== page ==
Hypnosis in Wellness: Insights by Dr. David Spiegel


Dive headfirst into the enthralling world of mind-altering methods as we unravel the secrets of hypnosis and explore the cutting-edge psychedelic research that’s reshaping our understanding of wellness. Forget the hocus-pocus of stage performers; immerse yourself in the scientific revelations that link eye movements to hypnotizability and discover how these tools are revolutionizing treatments for everything from sleep disorders to chronic pain. Get ready to challenge your preconceptions and journey through a terrain where the power of the mind meets the potential of medicine.

Hypnosis and psychedelic research

Bright light exposure is a powerful tool for shift workers and anyone needing to adjust their sleep-wake cycle. When trying to wake up, getting close to a bright light can suppress melatonin, aiding alertness. For those regularly engaged in shift work, the best advice is to sleep whenever possible. However, if the irregular schedule is only temporary, such as during travel, it’s better to try and adapt to the local schedule rather than focusing on catching up on sleep.

The impact of hypnosis on wellness and clinical applications is often misunderstood due to associations with stage hypnosis. Clinical hypnosis is more about self-directed hypnosis, a state of narrow focus but deep relaxation. Dr. David Spiegel, an expert in the field, along with his father, discovered methods to determine hypnotizability using eye movements. Specific cranial nerves are involved in upward or downward gaze, tied to alertness or drowsiness, respectively. This unique brain state can enhance neuroplasticity, and for those highly susceptible to hypnosis, techniques can be highly effective for things like smoking cessation and pain relief. Self-hypnosis holds potential if it can transcend the stigmas associated with its name.

The conversation on psychedelics in medicine is complex and requires caution. The rise in the study and potential therapeutic use of substances like psilocybin and MDMA is noteworthy, yet there are significant concerns regarding the impact on mental health, especially in individuals with underlying conditions predisposed to bipolar disorder or schizophrenia. Moreover, while certain clinical trials have shown promise for treatment-resistant depression, it is important to approach these substances with care, recognizing that they should be administered with professional guidance if used therapeutically.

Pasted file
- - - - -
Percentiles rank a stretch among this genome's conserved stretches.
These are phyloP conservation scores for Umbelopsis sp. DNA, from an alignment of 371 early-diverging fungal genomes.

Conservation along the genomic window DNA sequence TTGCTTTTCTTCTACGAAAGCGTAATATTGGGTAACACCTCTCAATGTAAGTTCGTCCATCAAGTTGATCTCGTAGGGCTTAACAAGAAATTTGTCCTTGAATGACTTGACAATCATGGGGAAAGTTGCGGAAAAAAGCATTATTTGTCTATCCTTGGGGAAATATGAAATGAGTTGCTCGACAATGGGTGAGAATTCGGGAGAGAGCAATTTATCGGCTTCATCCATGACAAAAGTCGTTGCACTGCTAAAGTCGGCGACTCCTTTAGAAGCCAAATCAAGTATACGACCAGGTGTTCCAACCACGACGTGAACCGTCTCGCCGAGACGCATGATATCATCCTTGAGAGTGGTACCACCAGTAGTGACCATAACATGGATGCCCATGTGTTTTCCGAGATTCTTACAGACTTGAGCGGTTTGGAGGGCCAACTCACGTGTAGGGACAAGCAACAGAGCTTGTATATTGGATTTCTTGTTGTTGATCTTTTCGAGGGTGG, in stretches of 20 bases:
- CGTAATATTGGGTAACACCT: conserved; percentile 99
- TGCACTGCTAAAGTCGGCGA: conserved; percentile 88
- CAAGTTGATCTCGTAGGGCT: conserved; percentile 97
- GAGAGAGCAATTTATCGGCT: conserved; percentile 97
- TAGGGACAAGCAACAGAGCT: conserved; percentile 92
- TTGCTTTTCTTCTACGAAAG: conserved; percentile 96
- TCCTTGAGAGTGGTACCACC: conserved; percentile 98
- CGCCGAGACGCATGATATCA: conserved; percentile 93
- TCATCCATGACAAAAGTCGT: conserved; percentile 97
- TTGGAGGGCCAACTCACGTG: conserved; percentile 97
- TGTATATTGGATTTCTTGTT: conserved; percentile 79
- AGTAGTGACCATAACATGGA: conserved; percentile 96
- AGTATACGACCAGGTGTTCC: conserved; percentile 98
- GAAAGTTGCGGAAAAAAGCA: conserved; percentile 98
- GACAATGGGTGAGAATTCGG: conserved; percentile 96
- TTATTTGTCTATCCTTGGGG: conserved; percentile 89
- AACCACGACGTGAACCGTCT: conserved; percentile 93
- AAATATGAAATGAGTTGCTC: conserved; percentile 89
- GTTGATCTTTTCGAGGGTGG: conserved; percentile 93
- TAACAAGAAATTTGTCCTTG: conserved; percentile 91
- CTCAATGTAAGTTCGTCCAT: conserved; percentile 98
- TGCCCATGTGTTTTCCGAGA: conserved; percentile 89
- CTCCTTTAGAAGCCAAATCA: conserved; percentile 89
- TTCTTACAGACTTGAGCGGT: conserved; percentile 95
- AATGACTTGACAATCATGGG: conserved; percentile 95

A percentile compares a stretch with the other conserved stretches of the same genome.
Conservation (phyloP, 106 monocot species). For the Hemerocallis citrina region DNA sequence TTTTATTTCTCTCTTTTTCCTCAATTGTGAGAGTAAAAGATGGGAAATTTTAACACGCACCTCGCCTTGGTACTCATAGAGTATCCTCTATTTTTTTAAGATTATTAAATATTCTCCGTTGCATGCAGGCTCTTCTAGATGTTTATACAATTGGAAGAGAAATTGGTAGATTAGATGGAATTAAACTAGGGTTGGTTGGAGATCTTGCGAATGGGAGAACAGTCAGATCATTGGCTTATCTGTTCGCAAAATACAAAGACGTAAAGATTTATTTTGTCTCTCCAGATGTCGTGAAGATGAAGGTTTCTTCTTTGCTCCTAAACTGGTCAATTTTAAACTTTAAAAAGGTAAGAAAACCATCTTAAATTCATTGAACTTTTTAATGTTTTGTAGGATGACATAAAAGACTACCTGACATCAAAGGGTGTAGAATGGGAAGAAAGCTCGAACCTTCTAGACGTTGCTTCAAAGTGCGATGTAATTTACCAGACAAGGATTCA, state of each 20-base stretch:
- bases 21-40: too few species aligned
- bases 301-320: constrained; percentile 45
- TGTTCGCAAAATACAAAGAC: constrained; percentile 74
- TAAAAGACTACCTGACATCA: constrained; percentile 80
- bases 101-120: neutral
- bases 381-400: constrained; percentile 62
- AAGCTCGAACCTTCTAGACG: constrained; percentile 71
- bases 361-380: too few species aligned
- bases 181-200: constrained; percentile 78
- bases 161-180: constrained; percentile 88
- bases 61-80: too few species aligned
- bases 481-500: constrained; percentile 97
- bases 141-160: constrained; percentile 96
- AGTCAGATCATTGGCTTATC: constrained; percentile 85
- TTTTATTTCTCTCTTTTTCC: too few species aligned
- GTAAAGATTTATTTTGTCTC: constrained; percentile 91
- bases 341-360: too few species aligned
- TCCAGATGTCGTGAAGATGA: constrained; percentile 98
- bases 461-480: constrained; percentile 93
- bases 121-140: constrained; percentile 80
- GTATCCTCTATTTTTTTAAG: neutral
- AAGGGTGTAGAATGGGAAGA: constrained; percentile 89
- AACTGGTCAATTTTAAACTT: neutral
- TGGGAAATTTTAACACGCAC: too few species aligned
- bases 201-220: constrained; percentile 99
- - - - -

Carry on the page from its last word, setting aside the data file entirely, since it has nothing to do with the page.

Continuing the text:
Lastly, meditation and non-sleep deep rest (NSDR), such as Yoga Nidra, have been suggested to offset some sleep loss and enhance wakefulness. Meditation practices can increase memory and focus, but it’s recommended to avoid meditating too close to bedtime, as this can disrupt sleep. NSDR practices offer a different approach, helping individuals ease back into sleep if they awaken during the night. While quality sleep remains crucial, tools like NSDR may provide some cognitive restitution for those unable to attain sufficient sleep and are currently being studied for their impact on sleep health and performance, especially in settings where optimal sleep is not feasible, such as for military personnel.


In concluding, the power of hypnosis and the potential of psychedelics in medicine offer exciting frontiers for health and wellness. While bright light therapy provides a tangible solution for those battling the challenges of shift work and jet lag, hypnosis presents an inward journey to wellbeing, transcending its theatrical misconceptions. For those deeply hypnotizable, it can unlock significant improvements in habits and pain management. In parallel, psychedelic research must proceed with nuanced consideration, balancing promising therapeutic benefits with safety and ethical practice. Both realms invite us to rethink traditional healing, integrating advanced understanding of the mind and brain into holistic care strategies.

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